So, part of the whole “exposure therapy” thing is listening to recordings of the sessions. The sound of my voice aggravates me. It reminds me of speech therapy. (Stuttering problem and also trouble forming my r’s. ) Also, I just hate the sound of my voice.
The feedback on the recordings are terrible and make me want to hit my head against things. Hate the feedback. (White noise in the background). It doesn’t help that I make those weird spaz noises when I’m listening to the recordings. But, on the bright side, they are only about a half hour so I don’t have to sit and listen to an hour long monologue of myself.
Moving on, I’ve been reading “the Body Keeps the Score”, a book about how trauma affects people and how you can move beyond it and stuff. It’s been a slow and interesting read. Slow because I stop to allow myself time to process what it is saying. Interesting because it’s helping me make the connections of what my therapist has been saying and what I should be doing.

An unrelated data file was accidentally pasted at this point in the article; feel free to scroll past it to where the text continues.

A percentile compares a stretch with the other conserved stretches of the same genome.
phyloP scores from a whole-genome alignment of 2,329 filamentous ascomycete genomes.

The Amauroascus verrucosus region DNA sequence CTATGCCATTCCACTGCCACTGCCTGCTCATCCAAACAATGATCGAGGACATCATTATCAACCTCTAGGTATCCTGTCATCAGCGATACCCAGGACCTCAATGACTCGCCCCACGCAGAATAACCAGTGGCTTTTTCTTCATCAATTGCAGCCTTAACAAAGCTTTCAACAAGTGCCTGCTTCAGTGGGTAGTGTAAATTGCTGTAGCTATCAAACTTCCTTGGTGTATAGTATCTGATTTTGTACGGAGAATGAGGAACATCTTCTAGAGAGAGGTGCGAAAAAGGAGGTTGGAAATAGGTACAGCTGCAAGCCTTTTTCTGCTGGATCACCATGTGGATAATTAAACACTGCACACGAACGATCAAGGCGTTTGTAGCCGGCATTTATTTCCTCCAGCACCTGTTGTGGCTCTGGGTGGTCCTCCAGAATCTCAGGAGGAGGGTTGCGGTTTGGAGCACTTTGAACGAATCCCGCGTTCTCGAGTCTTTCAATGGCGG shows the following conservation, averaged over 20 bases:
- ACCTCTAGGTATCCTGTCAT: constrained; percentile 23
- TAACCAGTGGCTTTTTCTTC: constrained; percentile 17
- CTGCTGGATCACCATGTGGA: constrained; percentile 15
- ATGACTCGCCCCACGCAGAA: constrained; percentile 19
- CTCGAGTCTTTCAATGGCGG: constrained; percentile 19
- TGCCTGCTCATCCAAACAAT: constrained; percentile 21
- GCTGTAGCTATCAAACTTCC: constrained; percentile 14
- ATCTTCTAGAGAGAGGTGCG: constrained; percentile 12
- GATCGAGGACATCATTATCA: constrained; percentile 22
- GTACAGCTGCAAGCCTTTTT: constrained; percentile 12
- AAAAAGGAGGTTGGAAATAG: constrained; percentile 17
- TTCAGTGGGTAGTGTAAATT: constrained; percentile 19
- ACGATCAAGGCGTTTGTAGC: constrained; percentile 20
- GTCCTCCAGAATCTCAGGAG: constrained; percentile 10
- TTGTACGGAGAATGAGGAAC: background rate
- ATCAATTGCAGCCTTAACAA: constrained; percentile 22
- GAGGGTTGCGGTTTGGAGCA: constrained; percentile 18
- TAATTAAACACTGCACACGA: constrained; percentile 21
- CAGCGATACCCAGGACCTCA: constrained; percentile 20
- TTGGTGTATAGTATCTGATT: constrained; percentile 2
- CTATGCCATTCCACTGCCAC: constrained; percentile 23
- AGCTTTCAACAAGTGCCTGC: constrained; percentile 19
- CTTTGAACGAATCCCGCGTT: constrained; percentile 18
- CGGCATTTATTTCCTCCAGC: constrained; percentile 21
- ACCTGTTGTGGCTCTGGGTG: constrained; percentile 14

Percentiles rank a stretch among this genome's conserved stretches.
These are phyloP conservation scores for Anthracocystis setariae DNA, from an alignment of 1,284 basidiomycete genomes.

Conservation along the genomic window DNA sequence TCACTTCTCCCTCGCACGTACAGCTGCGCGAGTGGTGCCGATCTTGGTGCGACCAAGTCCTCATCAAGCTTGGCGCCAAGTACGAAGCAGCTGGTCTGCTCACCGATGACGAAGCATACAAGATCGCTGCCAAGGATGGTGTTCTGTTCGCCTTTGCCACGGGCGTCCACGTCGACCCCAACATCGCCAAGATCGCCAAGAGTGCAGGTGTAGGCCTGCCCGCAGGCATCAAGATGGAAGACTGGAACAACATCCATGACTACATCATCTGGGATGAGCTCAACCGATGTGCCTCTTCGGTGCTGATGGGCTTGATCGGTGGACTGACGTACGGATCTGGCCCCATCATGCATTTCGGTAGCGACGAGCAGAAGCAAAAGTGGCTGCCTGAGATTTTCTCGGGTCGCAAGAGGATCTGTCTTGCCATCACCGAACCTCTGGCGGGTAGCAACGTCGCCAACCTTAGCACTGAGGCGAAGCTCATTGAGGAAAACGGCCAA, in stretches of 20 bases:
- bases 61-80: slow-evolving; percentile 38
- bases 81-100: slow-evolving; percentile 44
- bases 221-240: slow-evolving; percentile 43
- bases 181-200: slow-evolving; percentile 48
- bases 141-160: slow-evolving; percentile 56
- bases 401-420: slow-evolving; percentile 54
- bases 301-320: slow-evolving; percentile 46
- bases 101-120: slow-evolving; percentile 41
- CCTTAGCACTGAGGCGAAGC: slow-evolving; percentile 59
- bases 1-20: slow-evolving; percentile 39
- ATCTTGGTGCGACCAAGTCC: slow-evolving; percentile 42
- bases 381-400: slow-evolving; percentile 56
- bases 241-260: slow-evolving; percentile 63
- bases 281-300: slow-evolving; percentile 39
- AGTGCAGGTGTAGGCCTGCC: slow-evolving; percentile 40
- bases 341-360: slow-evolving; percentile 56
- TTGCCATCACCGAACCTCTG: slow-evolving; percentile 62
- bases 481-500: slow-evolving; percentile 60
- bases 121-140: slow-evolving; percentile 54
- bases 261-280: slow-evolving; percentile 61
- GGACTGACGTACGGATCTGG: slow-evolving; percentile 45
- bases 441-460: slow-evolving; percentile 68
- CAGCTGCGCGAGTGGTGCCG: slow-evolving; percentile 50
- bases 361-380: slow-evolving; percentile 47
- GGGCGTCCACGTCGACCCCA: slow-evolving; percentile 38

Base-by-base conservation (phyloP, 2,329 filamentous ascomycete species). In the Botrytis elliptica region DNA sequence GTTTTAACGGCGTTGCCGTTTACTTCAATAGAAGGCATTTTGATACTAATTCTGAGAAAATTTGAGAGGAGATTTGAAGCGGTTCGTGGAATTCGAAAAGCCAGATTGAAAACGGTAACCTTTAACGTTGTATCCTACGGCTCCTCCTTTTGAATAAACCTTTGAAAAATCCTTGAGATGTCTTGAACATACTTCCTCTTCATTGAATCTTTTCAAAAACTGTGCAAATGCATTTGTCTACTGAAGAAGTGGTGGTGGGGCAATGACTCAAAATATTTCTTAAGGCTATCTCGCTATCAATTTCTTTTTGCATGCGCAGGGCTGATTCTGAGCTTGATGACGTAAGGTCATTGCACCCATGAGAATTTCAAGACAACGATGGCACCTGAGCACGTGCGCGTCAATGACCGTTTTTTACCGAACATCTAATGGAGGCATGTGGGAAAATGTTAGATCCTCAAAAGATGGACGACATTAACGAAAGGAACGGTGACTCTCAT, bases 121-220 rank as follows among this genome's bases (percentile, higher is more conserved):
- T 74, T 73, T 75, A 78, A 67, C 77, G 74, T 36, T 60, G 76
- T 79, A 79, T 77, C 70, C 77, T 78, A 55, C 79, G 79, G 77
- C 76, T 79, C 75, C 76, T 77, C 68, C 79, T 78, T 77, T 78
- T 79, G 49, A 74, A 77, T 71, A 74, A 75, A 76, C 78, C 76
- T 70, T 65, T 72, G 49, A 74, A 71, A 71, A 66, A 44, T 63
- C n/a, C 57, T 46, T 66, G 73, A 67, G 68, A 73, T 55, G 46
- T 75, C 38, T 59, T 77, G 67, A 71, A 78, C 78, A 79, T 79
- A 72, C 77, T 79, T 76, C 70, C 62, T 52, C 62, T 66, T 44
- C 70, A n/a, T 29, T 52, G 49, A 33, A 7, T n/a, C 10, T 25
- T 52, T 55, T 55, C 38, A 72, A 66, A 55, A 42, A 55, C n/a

Like, I never realized that I may enjoy horror movies and being scared because being scared has become such a baseline in my life that it feels like my natural state, so the feeling of fear is somewhat comforting. This isn’t true 100% of the time, but it may have some merit. Another thing is the shutting down of communication when I get too stressed out. According to the book, the one side of the brain that allows you to communicate shuts down when a situation becomes too stressful or traumatic, even in non-autistic folk. So, all I gotta do there is figure out how I can reactivate that bit of my brain when I’m starting to shut down. What is a thing I can do? I don’t know, but i’m sure my DBT book has suggestions.
I ever tell you guys I am less terrified of the prospect of a zombie apocalypse than I am of being alone with people? That is a weird thing to realize.
I don’t have much else to say right now except that I keep fucking forgetting how much blogging helps me process things. It’s easier to talk to people in person if I don’t bottle up all my thoughts and feelings. Blogging anonymously helps me not form those feelings of being judged for stuff.
That is terribly put, but I hope you get the idea.
-The Sarcastic Autist